The other three methods have smaller shares of total use. Globally, withdrawal has a 4.9% share, being lowest in Africa and highest in Europe. Rhythm’s share globally is 4.2%, but it is well above that in Africa and in the least developed countries. The reverse is the case for male sterilization; it is nearly absent in Africa and in the least developed countries.
Aggregation of the four male methods
Within regions, there is a great disparity in the total of male method use, as shown in Table 1. The male share of all use ranges within Africa from a mere 8.0% in Northern Africa to 67.5% in Middle Africa, i.e. over two-thirds of use. In Asia the range is from 12.0% to 44.0%, and in Europe from 18.9% to 60.0%. Among the eight largest developing countries, male methods show a low share in Indonesia at 8.7%, spread across condoms, withdrawal and rhythm, and a high share in Pakistan at 50.4% due to condom use and withdrawal. Table 1 also shows prevalence for each male method within regions. The condom leads among the male methods for the world at large, and in most sub-regions. It is used by 21– 24% of married women/couples in two parts of Europe and by about 10% in Latin America, Northern America and Oceana. Regarding sterilization, high figures appear in Northern Europe, Northern America and Australia/New Zealand. Among the largest eight countries, China and Brazil lead, and they control the East Asia and South America averages for male sterilization.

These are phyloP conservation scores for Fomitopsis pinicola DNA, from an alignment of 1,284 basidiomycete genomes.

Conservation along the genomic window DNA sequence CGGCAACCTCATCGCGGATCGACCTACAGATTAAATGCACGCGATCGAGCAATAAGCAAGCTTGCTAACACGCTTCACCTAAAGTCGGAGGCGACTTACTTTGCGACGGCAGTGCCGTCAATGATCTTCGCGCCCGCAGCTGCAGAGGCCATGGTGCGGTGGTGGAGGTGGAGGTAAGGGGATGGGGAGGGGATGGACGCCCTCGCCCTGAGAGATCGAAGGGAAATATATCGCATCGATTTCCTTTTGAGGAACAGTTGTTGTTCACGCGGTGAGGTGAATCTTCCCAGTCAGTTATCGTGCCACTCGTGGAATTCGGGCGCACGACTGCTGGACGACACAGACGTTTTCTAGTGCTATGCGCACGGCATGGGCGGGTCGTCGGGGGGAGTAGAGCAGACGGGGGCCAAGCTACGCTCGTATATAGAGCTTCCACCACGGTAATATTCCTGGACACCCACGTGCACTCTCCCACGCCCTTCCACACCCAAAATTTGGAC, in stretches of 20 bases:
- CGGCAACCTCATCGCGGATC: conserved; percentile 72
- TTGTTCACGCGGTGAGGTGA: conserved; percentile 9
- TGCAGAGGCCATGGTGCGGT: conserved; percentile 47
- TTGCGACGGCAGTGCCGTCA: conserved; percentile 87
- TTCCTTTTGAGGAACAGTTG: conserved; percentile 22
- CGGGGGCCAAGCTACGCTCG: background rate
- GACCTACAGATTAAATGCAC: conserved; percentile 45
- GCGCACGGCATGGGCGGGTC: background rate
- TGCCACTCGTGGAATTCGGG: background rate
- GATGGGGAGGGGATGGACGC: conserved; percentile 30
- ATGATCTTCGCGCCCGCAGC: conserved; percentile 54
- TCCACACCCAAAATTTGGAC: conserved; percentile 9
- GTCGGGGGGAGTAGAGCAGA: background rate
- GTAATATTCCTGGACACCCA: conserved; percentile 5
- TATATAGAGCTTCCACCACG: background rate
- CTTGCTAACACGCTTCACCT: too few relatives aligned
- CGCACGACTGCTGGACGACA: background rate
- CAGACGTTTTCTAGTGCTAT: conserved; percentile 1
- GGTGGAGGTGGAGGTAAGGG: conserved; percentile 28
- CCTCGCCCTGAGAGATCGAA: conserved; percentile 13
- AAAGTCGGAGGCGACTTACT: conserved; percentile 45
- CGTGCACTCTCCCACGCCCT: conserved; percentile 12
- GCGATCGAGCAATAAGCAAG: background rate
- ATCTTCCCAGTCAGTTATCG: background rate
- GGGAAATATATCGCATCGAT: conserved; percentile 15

Table 1 Share of all use due to male methods, and prevalence of each method, by region
Withdrawal and rhythm compete; overall withdrawal has the edge, but the ratio between them is much different from region to region. In Africa rhythm is more important, with implications for SDM in that region, but the reverse holds in Europe, and Western Asia much prefers withdrawal. Among the eight largest countries the ranking of the two methods is mixed.
In Table 1, the population-weighted average globally shows 15.7% of all married women/couples using male methods. Most countries lie in a fairly smooth distribution with the total ranging up to about 30%, though twelve countries lie above that, up to 55%. These twelve fall into nearly every region, with no consistent pattern.